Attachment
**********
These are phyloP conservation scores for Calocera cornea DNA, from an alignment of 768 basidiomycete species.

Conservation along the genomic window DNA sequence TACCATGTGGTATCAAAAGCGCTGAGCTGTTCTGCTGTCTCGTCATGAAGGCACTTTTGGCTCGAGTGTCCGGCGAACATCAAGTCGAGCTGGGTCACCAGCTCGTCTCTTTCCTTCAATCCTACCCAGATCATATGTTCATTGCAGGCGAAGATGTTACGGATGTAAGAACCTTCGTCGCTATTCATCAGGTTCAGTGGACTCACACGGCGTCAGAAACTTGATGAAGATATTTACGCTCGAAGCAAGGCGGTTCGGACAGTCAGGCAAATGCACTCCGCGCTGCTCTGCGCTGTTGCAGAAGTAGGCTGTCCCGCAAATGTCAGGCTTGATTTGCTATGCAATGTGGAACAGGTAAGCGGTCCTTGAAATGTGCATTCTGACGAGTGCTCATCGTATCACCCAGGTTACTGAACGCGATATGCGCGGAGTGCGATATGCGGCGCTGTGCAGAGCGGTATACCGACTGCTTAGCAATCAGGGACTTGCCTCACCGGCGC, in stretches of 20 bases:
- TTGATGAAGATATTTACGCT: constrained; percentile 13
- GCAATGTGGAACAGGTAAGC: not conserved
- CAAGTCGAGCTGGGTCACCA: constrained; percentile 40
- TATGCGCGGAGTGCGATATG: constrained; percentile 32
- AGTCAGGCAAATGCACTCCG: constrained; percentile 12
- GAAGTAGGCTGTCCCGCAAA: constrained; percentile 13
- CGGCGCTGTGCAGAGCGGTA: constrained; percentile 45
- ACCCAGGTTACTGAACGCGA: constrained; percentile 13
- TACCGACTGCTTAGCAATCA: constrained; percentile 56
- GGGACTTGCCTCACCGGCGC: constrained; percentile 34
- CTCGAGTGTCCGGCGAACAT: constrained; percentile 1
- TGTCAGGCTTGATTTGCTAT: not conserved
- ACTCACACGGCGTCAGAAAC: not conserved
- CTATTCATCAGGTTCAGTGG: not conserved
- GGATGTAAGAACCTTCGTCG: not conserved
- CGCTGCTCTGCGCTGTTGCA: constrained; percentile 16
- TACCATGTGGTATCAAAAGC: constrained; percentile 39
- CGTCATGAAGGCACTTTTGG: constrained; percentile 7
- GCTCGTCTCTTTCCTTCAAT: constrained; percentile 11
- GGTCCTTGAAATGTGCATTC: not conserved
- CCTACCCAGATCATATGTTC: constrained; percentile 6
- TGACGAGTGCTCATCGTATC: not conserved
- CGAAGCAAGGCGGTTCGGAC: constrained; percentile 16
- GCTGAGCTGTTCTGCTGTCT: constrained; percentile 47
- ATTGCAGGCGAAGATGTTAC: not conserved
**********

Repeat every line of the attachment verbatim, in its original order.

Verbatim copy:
These are phyloP conservation scores for Calocera cornea DNA, from an alignment of 768 basidiomycete species.

Conservation along the genomic window DNA sequence TACCATGTGGTATCAAAAGCGCTGAGCTGTTCTGCTGTCTCGTCATGAAGGCACTTTTGGCTCGAGTGTCCGGCGAACATCAAGTCGAGCTGGGTCACCAGCTCGTCTCTTTCCTTCAATCCTACCCAGATCATATGTTCATTGCAGGCGAAGATGTTACGGATGTAAGAACCTTCGTCGCTATTCATCAGGTTCAGTGGACTCACACGGCGTCAGAAACTTGATGAAGATATTTACGCTCGAAGCAAGGCGGTTCGGACAGTCAGGCAAATGCACTCCGCGCTGCTCTGCGCTGTTGCAGAAGTAGGCTGTCCCGCAAATGTCAGGCTTGATTTGCTATGCAATGTGGAACAGGTAAGCGGTCCTTGAAATGTGCATTCTGACGAGTGCTCATCGTATCACCCAGGTTACTGAACGCGATATGCGCGGAGTGCGATATGCGGCGCTGTGCAGAGCGGTATACCGACTGCTTAGCAATCAGGGACTTGCCTCACCGGCGC, in stretches of 20 bases:
- TTGATGAAGATATTTACGCT: constrained; percentile 13
- GCAATGTGGAACAGGTAAGC: not conserved
- CAAGTCGAGCTGGGTCACCA: constrained; percentile 40
- TATGCGCGGAGTGCGATATG: constrained; percentile 32
- AGTCAGGCAAATGCACTCCG: constrained; percentile 12
- GAAGTAGGCTGTCCCGCAAA: constrained; percentile 13
- CGGCGCTGTGCAGAGCGGTA: constrained; percentile 45
- ACCCAGGTTACTGAACGCGA: constrained; percentile 13
- TACCGACTGCTTAGCAATCA: constrained; percentile 56
- GGGACTTGCCTCACCGGCGC: constrained; percentile 34
- CTCGAGTGTCCGGCGAACAT: constrained; percentile 1
- TGTCAGGCTTGATTTGCTAT: not conserved
- ACTCACACGGCGTCAGAAAC: not conserved
- CTATTCATCAGGTTCAGTGG: not conserved
- GGATGTAAGAACCTTCGTCG: not conserved
- CGCTGCTCTGCGCTGTTGCA: constrained; percentile 16
- TACCATGTGGTATCAAAAGC: constrained; percentile 39
- CGTCATGAAGGCACTTTTGG: constrained; percentile 7
- GCTCGTCTCTTTCCTTCAAT: constrained; percentile 11
- GGTCCTTGAAATGTGCATTC: not conserved
- CCTACCCAGATCATATGTTC: constrained; percentile 6
- TGACGAGTGCTCATCGTATC: not conserved
- CGAAGCAAGGCGGTTCGGAC: constrained; percentile 16
- GCTGAGCTGTTCTGCTGTCT: constrained; percentile 47
- ATTGCAGGCGAAGATGTTAC: not conserved